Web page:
Hello everyone! My name is Moemaguro. I'm a medical doctor in Japan and love cycling (* ^^ *)
“There were 6 divers with new coronavirus pneumonia. 5-6 weeks after they recovered from the pneumonia, CT examination and medical examination showed that respiratory function declined, abnormalities on CT images, and asthma symptoms. As a result, doctor did not allow them diving under the current health condition. ”
This news was published on April 15, 2020. I named this the Diver Problem.
This is a warning that severe lung damage from a new coronavirus infection may result in long-term cardiopulmonary function damage and lung damage.
I think this is a big concern for athletes, so I'll read this diver's article and share my personal opinion.
- 1 Overview of the diver problem
- 2 Will the aftereffects of the new coronavirus pneumonia remain?
- 3 Respiratory function can be restored by training
- 4 Summary
Overview of the diver problem
First of all, I will explain what this diver problem is ...
This is a report posted by an Austrian doctor in a magazine for divers. I summarized the contents and explain clearly.
Report of Dr. Frank Hartig of Innsbruck University Hospital, Austria
Dr. Frank Hartig of Innsbruck University Hospital, Austria, warns of possible long-term lung injury of divers after coronavirus infection.
Six divers were among the new coronavirus-infected patients treated at Innsbruck University Hospital. After examination and treatment, their symptoms gradually improved.
5 to 6 weeks after recovery, the patient's subjective symptoms (shortness of breath, dyspnea, etc.) had disappeared, but as a result of light exercise, 2 people had asthma-like symptoms (airway hypersensitivity), lung shunt (reduced ability to take oxygen in the lungs) was observed in 2 people, and abnormal CT images were observed in 4 people.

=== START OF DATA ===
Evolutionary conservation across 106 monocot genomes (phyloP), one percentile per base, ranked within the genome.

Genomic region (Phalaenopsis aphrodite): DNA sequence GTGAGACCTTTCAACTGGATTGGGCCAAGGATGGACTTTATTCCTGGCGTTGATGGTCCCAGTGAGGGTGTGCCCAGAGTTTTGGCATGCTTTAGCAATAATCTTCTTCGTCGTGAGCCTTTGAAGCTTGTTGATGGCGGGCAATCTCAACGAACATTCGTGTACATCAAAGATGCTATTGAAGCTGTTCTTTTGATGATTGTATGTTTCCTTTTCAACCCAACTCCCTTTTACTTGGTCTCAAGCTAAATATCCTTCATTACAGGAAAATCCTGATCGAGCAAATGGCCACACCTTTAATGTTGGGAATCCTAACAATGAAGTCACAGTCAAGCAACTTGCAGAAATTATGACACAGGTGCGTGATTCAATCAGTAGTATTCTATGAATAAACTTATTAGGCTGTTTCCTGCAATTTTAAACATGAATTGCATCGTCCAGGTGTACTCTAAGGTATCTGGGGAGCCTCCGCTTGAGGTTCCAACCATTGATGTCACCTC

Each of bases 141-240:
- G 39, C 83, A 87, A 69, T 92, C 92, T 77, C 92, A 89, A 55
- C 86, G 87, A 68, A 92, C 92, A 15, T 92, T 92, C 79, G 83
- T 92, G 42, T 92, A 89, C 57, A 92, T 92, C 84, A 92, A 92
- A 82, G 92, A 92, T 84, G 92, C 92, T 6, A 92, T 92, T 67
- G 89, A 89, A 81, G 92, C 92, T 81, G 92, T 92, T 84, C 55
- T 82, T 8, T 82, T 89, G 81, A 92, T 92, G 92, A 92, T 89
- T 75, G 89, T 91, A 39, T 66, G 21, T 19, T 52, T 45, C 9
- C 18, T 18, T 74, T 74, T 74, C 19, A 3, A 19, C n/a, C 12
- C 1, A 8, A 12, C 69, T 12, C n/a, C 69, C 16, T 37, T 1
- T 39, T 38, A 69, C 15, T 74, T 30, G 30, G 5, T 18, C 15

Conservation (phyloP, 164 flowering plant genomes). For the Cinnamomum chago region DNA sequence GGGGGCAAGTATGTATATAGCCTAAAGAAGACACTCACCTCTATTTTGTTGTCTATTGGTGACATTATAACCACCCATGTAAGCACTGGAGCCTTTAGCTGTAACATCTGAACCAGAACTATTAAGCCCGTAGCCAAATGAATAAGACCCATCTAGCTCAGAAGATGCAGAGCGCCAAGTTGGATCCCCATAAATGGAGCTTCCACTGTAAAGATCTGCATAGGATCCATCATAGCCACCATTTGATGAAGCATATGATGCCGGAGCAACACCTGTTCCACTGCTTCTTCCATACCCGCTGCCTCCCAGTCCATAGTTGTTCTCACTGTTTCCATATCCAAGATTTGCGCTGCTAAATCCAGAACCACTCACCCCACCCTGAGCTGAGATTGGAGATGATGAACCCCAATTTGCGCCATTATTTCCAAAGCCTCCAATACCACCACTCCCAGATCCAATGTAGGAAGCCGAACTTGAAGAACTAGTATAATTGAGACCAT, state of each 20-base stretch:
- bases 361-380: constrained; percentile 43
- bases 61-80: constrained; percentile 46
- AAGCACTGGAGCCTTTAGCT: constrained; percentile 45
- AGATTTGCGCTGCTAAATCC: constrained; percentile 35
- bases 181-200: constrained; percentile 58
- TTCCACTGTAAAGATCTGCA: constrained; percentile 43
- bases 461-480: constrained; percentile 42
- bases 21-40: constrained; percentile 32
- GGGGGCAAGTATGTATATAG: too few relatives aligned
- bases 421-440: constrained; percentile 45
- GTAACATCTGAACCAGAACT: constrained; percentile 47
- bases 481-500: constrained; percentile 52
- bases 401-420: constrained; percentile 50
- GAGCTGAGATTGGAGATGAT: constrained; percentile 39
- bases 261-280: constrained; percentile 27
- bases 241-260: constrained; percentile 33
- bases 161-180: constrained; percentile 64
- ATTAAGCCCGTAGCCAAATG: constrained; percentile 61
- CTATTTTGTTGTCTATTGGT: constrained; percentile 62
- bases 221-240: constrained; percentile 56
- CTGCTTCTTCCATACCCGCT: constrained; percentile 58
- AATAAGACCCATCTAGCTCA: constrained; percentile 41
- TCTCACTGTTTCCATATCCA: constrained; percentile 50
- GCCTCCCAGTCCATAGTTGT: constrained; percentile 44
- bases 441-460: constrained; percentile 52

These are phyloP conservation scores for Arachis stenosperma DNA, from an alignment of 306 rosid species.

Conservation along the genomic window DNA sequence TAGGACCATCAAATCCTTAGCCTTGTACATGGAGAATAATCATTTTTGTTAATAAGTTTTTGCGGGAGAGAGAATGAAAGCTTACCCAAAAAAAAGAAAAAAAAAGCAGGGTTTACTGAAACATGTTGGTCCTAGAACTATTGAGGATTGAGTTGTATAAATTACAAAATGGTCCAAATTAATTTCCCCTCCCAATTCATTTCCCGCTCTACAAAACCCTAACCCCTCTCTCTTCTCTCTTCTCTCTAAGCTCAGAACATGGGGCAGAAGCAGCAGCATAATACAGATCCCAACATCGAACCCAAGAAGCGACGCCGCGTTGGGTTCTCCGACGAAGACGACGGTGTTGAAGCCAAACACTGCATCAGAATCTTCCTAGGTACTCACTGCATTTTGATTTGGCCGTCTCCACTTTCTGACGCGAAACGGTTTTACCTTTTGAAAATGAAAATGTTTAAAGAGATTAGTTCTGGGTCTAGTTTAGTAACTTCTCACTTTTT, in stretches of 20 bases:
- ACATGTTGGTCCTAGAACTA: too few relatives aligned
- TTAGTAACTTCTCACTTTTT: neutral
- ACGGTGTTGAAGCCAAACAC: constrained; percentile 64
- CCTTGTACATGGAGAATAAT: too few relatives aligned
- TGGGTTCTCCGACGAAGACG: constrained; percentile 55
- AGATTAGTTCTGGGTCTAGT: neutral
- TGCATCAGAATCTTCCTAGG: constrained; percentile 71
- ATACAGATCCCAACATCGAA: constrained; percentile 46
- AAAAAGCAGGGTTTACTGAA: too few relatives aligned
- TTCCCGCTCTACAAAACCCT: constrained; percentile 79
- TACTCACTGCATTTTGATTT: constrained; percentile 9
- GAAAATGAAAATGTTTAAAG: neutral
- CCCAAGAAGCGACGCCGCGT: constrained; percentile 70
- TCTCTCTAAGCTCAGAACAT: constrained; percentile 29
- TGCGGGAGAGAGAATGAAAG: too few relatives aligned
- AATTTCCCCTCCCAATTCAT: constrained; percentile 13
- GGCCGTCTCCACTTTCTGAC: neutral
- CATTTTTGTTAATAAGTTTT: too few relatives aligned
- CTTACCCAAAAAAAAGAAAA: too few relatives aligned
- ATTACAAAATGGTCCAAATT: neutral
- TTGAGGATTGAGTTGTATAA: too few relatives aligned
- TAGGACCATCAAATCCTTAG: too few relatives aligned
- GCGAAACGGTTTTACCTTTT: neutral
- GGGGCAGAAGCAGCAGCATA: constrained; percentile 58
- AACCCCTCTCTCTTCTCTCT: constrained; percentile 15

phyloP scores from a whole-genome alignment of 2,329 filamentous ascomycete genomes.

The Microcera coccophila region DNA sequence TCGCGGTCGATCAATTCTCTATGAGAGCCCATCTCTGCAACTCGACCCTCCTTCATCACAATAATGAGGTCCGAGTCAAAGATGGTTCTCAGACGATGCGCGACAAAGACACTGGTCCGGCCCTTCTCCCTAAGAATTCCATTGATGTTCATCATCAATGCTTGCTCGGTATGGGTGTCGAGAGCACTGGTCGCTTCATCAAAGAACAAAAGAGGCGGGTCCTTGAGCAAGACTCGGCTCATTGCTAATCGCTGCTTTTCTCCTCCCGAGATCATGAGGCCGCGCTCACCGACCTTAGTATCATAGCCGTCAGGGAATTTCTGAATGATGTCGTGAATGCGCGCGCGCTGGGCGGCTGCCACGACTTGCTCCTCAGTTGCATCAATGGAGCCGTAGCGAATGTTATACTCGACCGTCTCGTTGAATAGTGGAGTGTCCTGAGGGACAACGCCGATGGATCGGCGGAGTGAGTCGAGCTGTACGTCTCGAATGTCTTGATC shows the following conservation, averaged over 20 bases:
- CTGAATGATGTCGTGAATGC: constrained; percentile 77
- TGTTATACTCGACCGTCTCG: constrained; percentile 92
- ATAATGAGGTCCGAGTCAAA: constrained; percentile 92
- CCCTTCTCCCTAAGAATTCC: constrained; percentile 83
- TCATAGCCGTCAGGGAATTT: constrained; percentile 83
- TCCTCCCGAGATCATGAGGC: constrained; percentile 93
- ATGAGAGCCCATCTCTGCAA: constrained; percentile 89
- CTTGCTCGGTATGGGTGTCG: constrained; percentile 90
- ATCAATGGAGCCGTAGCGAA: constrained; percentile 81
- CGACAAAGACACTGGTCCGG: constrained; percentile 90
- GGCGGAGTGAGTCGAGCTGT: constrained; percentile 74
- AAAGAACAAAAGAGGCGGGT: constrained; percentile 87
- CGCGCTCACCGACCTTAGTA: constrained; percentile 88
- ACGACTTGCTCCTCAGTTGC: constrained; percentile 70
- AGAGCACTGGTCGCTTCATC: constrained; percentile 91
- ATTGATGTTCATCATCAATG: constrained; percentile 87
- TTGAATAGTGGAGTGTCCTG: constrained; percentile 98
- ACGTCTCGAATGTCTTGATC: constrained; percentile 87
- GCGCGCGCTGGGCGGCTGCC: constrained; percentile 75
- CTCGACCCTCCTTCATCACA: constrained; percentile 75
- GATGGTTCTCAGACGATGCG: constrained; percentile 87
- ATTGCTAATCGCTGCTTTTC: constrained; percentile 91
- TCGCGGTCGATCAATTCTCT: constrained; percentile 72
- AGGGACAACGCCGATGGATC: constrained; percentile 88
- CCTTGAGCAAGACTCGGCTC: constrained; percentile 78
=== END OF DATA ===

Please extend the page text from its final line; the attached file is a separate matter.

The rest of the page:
Scuba diving with reduced cardiopulmonary function is dangerous and exercise-induced athema is a well-known contraindication among divers.
Therefore, the doctor decided that early return to scuba diving is not recommended at this time.
Studies on the long-term effects of the new coronavirus are just beginning, but there are many reports of the virus attacking the lungs and the resulting lung damage.
The evaluation of the problems faced by divers after the new coronavirus infection will surely be months ahead.
And this may change, and long-term medical recommendations are speculative until clinical trials are conducted.
However, there are short-term recommendations. That is, even after weeks of recovery, there are still serious symptoms that can be dangerous for diving.
These tests will need to be discussed with your doctor within the next few months. With this small number of cases, everything is still a hypothesis and will be clarified by further studies.
CT image mentioned in the article
It is a CT image of the lungs of a 40-year-old patient 6 weeks after the new coronavirus infection.
Extensive infiltrates are seen in both lungs.
The patient's subjective symptoms are good, but clinically there is a decrease in oxygen saturation.
From here on, it's my personal insight.
Most people know that pneumonia causes symptoms such as cough, fever, and respiratory distress.
Inflammation occurs in the lungs, which damages lung cells and reduces their function. The damage appears as a scratch on a plain chest X-ray or CT image, and the damaged cell cannot work properly.
As a result, If you get pneumonia, your respiratory function will decline.
However, how much the respiratory function deteriorates also depends on the person's original lung condition (heavy smoker; full of lung holes, underlying diseases such as interstitial pneumonia, etc.) and the extent of inflammation.